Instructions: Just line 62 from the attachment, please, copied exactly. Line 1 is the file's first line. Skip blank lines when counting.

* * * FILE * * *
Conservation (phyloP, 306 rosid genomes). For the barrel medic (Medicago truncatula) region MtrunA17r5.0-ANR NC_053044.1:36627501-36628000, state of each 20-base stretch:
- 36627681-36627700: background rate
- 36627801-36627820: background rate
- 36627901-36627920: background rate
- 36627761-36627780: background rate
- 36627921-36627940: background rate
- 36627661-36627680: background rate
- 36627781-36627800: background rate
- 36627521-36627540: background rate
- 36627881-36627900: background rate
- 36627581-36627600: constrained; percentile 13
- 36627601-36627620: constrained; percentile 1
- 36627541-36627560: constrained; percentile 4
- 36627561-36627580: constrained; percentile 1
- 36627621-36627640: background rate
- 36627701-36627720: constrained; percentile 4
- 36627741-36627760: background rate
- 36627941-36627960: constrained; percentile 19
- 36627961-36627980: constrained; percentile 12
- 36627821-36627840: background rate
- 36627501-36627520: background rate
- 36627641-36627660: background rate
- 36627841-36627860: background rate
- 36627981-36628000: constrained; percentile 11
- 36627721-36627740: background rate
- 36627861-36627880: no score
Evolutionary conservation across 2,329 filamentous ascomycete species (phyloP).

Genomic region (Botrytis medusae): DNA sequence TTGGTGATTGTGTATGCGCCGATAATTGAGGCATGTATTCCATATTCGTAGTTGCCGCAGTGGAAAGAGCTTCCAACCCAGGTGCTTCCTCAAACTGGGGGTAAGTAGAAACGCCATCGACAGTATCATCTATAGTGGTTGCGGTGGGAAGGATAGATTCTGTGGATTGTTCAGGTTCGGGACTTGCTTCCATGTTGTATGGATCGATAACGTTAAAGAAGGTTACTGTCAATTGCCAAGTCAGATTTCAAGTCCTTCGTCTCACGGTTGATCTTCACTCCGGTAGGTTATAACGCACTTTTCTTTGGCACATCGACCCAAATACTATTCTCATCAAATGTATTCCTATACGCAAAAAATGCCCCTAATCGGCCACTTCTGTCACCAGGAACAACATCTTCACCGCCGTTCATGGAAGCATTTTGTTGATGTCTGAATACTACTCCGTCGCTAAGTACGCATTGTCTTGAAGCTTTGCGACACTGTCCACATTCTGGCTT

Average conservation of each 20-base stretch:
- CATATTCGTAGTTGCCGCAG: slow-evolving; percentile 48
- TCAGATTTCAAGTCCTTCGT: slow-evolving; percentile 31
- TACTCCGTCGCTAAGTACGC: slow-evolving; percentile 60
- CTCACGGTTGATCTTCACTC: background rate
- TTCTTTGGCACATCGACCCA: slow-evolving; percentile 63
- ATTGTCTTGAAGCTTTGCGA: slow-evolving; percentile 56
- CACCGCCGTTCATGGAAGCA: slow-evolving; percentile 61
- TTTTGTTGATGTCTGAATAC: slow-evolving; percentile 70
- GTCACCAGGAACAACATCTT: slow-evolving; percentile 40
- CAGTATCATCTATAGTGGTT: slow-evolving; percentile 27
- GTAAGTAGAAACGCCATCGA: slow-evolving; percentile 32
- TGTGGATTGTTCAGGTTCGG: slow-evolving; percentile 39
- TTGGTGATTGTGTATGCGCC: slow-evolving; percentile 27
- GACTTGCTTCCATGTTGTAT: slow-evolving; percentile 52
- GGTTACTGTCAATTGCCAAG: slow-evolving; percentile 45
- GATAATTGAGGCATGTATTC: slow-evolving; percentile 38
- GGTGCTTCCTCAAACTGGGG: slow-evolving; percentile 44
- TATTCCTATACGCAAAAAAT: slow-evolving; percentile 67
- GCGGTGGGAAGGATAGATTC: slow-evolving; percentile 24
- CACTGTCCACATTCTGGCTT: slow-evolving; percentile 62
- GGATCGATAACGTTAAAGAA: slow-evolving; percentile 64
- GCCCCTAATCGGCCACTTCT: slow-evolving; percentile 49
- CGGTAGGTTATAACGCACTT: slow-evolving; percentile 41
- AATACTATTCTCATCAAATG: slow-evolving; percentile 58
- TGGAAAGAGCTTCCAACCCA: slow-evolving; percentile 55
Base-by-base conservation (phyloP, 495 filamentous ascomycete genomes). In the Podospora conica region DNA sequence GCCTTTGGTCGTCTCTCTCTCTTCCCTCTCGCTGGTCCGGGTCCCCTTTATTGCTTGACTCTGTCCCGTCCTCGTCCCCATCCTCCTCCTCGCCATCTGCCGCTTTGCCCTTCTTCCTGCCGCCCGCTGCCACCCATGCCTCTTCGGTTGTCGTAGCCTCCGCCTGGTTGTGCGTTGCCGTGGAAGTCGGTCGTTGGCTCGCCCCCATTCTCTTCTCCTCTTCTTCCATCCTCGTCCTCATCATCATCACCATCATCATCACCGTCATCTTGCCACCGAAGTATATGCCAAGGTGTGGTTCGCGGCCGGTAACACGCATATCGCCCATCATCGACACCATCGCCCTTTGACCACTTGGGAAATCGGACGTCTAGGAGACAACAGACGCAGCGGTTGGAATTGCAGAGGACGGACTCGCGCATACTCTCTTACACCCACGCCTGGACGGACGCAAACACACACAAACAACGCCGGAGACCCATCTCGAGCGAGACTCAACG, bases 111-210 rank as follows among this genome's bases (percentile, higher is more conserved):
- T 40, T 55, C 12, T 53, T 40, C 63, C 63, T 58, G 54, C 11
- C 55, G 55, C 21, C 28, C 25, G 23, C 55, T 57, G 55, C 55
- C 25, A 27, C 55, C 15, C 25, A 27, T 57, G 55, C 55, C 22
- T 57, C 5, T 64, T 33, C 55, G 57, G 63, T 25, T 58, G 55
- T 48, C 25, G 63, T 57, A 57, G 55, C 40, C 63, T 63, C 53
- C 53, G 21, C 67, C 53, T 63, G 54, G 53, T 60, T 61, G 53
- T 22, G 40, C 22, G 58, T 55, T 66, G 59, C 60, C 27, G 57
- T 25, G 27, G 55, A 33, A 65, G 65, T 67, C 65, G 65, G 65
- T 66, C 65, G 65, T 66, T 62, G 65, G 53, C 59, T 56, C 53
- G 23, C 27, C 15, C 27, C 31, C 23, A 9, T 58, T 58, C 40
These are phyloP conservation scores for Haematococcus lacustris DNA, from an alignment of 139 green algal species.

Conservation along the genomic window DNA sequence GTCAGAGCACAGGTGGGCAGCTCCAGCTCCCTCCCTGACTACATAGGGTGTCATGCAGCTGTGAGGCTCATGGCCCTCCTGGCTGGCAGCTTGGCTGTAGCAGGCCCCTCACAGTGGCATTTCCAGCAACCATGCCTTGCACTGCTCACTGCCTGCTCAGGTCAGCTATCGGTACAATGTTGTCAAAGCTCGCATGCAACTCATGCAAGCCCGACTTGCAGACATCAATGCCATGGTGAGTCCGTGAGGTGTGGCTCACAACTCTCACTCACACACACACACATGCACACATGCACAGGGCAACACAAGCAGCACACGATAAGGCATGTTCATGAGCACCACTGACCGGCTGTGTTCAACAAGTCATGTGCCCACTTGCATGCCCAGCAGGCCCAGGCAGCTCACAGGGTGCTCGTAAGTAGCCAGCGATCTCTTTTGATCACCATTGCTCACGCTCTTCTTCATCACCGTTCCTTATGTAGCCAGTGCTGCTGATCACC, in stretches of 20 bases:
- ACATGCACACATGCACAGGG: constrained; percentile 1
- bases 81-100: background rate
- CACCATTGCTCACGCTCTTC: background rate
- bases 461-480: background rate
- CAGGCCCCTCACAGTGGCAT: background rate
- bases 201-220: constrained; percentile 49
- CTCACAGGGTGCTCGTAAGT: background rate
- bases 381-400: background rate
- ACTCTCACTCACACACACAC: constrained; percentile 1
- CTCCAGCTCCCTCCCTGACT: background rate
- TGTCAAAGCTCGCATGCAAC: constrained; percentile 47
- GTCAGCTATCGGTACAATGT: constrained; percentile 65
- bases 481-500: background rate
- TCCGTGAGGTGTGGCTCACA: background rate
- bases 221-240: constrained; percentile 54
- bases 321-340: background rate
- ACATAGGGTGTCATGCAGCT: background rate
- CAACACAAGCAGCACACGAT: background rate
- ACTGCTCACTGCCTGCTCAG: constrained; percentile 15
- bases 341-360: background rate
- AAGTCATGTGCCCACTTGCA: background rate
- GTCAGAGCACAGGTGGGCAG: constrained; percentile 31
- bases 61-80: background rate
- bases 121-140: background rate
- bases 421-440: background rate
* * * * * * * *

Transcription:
- T 22, G 40, C 22, G 58, T 55, T 66, G 59, C 60, C 27, G 57